Tinkerer, Carrier, Rootkit, Spy
Dec 3, 2011 5:00 AM PT
The company Carrier IQ became an overnight pariah this week after a security researcher published information suggesting that software it makes could potentially be used to significantly violate the privacy of millions of smartphone users.
The researcher is Trevor Eckhart, and he said that the way Carrier IQ's application is used could allow it to tell your cellphone carrier all sorts of things about when and how you use your phone -- info like what applications you use, geographic location, what buttons are being pressed and usage history -- all without you knowing. Since stuff like URLs, text messages, credit card numbers and who knows what else are all entered by way of the phone's keypad, it seems Carrier IQ could be used to spy on some very sensitive stuff.
So why would anyone who's not a malware-slinging cybercrook ever put something like that on someone's phone without telling them? Well, Carrier IQ is actually meant to be a metrics service for use by wireless carriers. They tuck this app into users' phones to get a better idea of how their customers are using the network and get a highly detailed picture of what kind of performance they're seeing.
That's the way it's supposed to work, anyway. But Eckhart says that the way Carrier IQ looks in its raw form is very different than how it looks once it's been cooked into the phones wireless carriers sell. Straight Carrier IQ software is up front with the user about its presence -- it has you filling out forms when there's a problem, volunteering info and generally serving the same purpose as the comment card the waiter hands you when you're paying your bill at a restaurant.
But once carriers get their hands on Carrier IQ, according to Eckhart, they make it work behind the scenes. Most users aren't even aware it's there. So instead of asking for comments, the waiter's hiding under your table, listening to what you're saying about the restaurant and possibly overhearing a lot of other stuff too. From Eckhart's point of view, the software should be characterized as a rootkit.
Once the story began circulating, carriers and phone makers wasted little time distancing themselves from Carrier IQ, if they could honestly do so. Verizon, Research In Motion and Nokia told us they don't use the software, and HTC reportedly said that if you find it in their phones, it wasn't their decision -- talk to your carrier. The software is reportedly found in some iPhones -- Apple dumped it when it came out with iOS 5, but even if you're running something older, it's limited in what it reports and it's only active when the phone's in diagnostic mode.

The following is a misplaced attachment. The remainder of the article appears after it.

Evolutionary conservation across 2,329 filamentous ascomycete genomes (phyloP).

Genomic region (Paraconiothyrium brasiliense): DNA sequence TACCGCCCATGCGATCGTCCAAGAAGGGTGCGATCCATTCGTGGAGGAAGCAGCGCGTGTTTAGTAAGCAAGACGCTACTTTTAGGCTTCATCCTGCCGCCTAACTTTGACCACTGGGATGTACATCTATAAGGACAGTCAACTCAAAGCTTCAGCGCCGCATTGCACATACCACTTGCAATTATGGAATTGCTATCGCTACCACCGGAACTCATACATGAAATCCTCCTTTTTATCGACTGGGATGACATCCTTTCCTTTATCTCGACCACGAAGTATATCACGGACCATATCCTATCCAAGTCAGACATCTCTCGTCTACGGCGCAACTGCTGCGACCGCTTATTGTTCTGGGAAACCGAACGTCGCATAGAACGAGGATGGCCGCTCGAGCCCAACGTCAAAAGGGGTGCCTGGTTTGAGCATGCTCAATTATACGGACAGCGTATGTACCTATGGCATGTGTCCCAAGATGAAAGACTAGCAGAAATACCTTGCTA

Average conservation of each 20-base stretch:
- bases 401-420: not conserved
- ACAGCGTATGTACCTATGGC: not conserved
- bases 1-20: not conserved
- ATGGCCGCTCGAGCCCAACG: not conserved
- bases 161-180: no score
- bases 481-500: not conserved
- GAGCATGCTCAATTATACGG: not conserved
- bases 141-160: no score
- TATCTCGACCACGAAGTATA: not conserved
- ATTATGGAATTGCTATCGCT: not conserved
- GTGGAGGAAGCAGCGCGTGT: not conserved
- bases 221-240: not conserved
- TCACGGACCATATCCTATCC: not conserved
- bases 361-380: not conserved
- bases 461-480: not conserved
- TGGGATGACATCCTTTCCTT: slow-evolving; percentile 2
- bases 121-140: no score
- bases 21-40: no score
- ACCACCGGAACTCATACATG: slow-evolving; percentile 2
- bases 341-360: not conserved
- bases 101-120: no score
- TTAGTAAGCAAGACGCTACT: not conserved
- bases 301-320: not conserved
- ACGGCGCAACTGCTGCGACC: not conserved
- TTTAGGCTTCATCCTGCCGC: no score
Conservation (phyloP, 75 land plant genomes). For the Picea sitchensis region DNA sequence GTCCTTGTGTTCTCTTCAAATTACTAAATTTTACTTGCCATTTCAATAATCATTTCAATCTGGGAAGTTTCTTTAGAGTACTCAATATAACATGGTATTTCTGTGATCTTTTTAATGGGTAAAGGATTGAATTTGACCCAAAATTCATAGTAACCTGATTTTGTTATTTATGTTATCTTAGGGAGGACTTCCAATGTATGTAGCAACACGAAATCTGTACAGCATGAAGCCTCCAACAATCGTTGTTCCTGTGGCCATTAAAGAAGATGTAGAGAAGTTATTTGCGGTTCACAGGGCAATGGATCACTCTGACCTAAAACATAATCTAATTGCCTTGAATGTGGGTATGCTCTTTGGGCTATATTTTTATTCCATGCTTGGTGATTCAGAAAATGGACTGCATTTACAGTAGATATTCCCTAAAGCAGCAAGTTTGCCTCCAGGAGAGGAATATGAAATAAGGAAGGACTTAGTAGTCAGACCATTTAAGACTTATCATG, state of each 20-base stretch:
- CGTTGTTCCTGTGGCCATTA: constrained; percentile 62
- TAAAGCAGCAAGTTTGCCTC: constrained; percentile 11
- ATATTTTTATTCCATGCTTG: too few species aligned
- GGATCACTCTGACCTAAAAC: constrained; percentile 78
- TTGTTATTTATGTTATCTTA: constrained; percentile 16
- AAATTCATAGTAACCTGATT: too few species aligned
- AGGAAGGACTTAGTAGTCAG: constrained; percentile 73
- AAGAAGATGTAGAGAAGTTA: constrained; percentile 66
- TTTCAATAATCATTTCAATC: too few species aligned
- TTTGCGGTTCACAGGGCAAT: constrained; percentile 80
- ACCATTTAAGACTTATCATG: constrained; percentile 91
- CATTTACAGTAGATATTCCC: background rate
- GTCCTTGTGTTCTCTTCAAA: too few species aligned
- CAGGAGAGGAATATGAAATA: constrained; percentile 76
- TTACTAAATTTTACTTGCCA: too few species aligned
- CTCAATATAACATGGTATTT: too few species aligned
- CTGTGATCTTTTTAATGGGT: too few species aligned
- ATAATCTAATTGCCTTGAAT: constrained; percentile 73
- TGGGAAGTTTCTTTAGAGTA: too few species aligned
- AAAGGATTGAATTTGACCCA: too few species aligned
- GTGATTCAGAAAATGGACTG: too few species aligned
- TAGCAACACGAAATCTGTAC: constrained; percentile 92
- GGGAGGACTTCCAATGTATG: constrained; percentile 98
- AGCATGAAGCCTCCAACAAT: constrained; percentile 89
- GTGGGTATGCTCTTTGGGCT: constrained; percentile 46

Meanwhile, the news caught the attention of at least one U.S. senator. Minnesota's Al Franken has written a letter to Carrier IQ demanding to know exactly what kind of data the software logs, under what circumstances it's transmitted, to whom, what's done with it, how long it's kept, how it's protected, and why the company doesn't think it's in violation of federal privacy laws.
Listen to the podcast (12:40 minutes).
Not So Fast ...
AT&T had a really rough run-in with the FCC, and now it looks like it may have to drastically change its plan to buy up T-Mobile -- or just give up on that plan entirely.
The wireless carrier already had one federal agency to deal with. The U.S. Department of Justice initiated a lawsuit a few months ago to block the deal from going through, though leaving open the possibility of working it out with a few key concessions.
Then the FCC wanted to have its say as well, and it was pretty clear from the beginning that it would not be in favor of the proposed $39 billion acquisition. In fact, AT&T was so certain that the FCC would beat its proposal to a bloody pulp that it opted to pull the proposal entirely before the FCC's comments were released, perhaps hoping that things could later be dealt with more quietly in a revised application.
But the FCC decided to publicly release its take on the deal anyway, never mind that the proposal it referenced had already been officially disowned by AT&T.